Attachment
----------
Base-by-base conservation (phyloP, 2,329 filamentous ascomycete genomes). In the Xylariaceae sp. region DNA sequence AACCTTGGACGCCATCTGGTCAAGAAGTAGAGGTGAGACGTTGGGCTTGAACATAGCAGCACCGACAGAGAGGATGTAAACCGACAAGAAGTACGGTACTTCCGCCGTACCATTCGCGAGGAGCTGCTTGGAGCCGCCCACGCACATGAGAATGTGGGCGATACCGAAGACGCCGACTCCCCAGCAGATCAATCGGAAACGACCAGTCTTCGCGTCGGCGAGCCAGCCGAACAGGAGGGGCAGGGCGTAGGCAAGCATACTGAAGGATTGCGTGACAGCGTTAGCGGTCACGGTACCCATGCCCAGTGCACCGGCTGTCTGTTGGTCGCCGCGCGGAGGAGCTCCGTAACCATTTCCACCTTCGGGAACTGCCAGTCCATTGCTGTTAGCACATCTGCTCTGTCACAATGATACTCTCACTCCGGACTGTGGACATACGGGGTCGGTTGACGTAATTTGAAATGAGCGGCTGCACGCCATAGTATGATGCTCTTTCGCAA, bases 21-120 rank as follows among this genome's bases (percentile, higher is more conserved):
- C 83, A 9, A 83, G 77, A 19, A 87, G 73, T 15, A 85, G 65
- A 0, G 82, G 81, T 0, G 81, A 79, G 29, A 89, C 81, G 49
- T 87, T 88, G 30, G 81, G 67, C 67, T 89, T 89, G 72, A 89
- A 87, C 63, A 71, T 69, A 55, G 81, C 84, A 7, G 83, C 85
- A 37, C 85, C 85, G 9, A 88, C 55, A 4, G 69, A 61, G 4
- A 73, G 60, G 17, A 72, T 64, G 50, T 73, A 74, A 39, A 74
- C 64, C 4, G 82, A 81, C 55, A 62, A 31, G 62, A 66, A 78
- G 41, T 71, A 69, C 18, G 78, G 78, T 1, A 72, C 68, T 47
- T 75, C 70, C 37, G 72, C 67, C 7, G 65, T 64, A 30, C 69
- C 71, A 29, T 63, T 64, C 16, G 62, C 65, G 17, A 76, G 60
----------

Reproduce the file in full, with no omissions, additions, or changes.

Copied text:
Base-by-base conservation (phyloP, 2,329 filamentous ascomycete genomes). In the Xylariaceae sp. region DNA sequence AACCTTGGACGCCATCTGGTCAAGAAGTAGAGGTGAGACGTTGGGCTTGAACATAGCAGCACCGACAGAGAGGATGTAAACCGACAAGAAGTACGGTACTTCCGCCGTACCATTCGCGAGGAGCTGCTTGGAGCCGCCCACGCACATGAGAATGTGGGCGATACCGAAGACGCCGACTCCCCAGCAGATCAATCGGAAACGACCAGTCTTCGCGTCGGCGAGCCAGCCGAACAGGAGGGGCAGGGCGTAGGCAAGCATACTGAAGGATTGCGTGACAGCGTTAGCGGTCACGGTACCCATGCCCAGTGCACCGGCTGTCTGTTGGTCGCCGCGCGGAGGAGCTCCGTAACCATTTCCACCTTCGGGAACTGCCAGTCCATTGCTGTTAGCACATCTGCTCTGTCACAATGATACTCTCACTCCGGACTGTGGACATACGGGGTCGGTTGACGTAATTTGAAATGAGCGGCTGCACGCCATAGTATGATGCTCTTTCGCAA, bases 21-120 rank as follows among this genome's bases (percentile, higher is more conserved):
- C 83, A 9, A 83, G 77, A 19, A 87, G 73, T 15, A 85, G 65
- A 0, G 82, G 81, T 0, G 81, A 79, G 29, A 89, C 81, G 49
- T 87, T 88, G 30, G 81, G 67, C 67, T 89, T 89, G 72, A 89
- A 87, C 63, A 71, T 69, A 55, G 81, C 84, A 7, G 83, C 85
- A 37, C 85, C 85, G 9, A 88, C 55, A 4, G 69, A 61, G 4
- A 73, G 60, G 17, A 72, T 64, G 50, T 73, A 74, A 39, A 74
- C 64, C 4, G 82, A 81, C 55, A 62, A 31, G 62, A 66, A 78
- G 41, T 71, A 69, C 18, G 78, G 78, T 1, A 72, C 68, T 47
- T 75, C 70, C 37, G 72, C 67, C 7, G 65, T 64, A 30, C 69
- C 71, A 29, T 63, T 64, C 16, G 62, C 65, G 17, A 76, G 60